Yankees' Jasson Dominguez rips oppo homer off Justin Verlander on first MLB swing

He is Martian. He is out of this world.

Oct 26, 2022; Surprise, Arizona, USA; New York Yankees designated hitter Jasson Dominguez plays for
Oct 26, 2022; Surprise, Arizona, USA; New York Yankees designated hitter Jasson Dominguez plays for / Mark J. Rebilas-USA TODAY Sports
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Even storybooks would be like, "Nope."

When the New York Yankees promoted 20-year-old Jasson Dominguez and 2020 first-rounder Austin Wells to join their youth movement this week, it was easy to scorn the late-season move as "too soon" -- especially for the $5 million teen. Wouldn't there be some potential collateral damage from debuting in a hostile environment in Houston? Especially in the middle of a lost season?

Well ... Houston, it's only the first inning, but you already have a problem.

Dominguez, batting fifth, stepped to the plate after Giancarlo Stanton worked a two-out walk. He took a classic Justin Verlander hook on the outside corner to start things off, almost taking a moment to watch and realize he was now more than just a viewer.

Then, on his first big-league cut, he effortlessly deposited a Verlander heater into the Crawford Boxes.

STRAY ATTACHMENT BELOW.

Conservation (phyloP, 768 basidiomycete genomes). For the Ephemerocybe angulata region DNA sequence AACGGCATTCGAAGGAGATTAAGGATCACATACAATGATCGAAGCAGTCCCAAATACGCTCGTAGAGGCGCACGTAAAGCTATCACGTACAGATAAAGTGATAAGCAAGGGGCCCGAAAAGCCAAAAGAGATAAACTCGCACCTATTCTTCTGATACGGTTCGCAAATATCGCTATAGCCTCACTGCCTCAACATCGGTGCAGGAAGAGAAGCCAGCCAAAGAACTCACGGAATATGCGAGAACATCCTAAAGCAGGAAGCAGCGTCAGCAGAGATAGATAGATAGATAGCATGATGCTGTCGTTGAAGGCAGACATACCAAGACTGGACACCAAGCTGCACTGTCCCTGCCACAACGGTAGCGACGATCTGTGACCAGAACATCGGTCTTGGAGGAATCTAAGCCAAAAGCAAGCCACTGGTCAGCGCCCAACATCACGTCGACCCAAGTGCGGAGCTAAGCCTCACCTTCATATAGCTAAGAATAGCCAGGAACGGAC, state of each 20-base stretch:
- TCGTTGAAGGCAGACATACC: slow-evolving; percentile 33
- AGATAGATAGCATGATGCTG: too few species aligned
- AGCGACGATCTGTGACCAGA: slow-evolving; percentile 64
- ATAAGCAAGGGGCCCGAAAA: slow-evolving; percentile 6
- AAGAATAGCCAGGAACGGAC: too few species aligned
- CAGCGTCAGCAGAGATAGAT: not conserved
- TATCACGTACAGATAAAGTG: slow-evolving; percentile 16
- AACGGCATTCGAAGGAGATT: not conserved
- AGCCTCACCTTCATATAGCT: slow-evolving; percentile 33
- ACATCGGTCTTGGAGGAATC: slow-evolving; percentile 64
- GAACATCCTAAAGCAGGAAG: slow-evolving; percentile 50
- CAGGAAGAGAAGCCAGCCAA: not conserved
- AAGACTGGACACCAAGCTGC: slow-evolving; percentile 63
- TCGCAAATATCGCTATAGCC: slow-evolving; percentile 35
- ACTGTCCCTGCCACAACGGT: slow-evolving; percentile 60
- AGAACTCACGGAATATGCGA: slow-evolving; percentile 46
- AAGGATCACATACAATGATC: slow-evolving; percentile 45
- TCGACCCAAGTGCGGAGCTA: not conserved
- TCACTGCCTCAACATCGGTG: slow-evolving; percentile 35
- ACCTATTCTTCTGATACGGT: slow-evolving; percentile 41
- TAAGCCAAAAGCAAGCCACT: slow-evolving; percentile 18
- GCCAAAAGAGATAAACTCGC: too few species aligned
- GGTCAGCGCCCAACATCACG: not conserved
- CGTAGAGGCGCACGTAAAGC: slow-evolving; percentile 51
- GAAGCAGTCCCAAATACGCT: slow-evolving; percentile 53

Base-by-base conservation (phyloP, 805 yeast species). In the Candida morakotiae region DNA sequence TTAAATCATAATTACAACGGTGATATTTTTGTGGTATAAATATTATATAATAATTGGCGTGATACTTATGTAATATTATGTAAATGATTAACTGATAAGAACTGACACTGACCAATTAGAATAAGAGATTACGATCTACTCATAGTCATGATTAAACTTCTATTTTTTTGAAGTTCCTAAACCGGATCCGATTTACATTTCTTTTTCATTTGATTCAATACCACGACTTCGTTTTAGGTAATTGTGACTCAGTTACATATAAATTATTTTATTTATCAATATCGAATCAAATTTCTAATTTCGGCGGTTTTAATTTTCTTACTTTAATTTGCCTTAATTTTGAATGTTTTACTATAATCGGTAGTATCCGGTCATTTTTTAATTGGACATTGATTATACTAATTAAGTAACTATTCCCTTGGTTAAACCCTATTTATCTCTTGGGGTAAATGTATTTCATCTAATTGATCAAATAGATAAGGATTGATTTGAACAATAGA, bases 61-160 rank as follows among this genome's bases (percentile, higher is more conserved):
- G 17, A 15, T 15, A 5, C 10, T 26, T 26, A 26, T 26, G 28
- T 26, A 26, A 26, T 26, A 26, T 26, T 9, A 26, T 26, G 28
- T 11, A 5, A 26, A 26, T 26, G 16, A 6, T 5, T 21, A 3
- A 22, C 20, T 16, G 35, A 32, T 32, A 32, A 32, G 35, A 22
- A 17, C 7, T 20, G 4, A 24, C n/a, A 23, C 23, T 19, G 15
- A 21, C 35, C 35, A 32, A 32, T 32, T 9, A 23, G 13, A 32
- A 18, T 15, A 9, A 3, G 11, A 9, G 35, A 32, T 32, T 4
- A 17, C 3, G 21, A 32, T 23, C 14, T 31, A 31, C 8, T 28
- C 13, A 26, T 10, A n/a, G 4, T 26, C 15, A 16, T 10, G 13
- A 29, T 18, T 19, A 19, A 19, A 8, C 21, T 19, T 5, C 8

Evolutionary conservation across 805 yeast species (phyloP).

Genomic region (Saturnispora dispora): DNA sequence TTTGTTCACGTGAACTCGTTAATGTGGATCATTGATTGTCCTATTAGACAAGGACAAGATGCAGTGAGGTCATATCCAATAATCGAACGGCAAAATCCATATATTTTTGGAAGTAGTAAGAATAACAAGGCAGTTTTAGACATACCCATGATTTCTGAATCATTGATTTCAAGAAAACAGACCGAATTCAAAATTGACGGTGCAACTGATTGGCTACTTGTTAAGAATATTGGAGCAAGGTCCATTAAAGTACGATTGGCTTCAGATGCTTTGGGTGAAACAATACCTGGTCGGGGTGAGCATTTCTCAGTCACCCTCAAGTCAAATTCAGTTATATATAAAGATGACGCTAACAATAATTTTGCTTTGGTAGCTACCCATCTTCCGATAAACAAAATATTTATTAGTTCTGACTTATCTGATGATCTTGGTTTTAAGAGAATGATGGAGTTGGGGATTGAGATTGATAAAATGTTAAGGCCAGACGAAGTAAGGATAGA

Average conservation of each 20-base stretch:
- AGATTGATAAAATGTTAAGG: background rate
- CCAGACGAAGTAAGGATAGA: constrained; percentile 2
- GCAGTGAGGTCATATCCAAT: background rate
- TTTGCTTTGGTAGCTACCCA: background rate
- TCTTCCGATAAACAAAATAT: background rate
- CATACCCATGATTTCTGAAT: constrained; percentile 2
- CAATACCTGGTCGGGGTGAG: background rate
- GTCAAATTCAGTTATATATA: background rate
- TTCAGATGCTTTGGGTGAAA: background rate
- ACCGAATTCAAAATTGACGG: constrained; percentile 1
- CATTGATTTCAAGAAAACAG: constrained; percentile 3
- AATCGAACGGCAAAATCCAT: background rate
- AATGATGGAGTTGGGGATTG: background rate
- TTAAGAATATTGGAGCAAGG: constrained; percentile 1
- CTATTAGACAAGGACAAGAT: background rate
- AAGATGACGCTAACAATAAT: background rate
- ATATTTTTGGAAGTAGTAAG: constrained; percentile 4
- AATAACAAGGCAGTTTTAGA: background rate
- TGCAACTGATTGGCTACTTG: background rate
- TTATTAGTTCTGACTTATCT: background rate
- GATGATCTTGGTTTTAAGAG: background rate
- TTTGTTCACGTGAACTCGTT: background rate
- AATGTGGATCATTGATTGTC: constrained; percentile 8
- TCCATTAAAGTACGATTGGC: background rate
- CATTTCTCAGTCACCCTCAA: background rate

Yankees top prospect Jasson Dominguez homers on first big-league swing

The last Yankees to homer in their big-league debuts? Well, that would be Aaron Judge and Tyler Austin, of course. They did it back-to-back in Summer '16, on the day the Yankees honored the 1996 World Champions and turned the page to a budding new core.

It won't always be this easy. There will be moments of doubt, likely before the end of this game (especially considering the setting). There will be nights this September when everything settles down for a bit and the overall tenor surrounding the team takes hold yet again. Adding Dominguez, Wells, Everson Pereira and Oswald Peraza doesn't erase a 10-game deficit. There will be an unfortunate moment at home when this group hears wayward boos, and they're forced to wonder what they did wrong.

But, on Friday, in the first opportunity he got to deliver in a pressure cooker, Dominguez didn't flinch. He didn't choke up. He didn't swing from his heels. He did what he's always done, what brought his average to .419 at Triple-A, and what piqued the Yankees' considerable interest in the first place. And his family was there, as they've been for two decades.

The moment will never be as fresh as it is now. But, rest assured, you'll be seeing it plenty of times from here on out.

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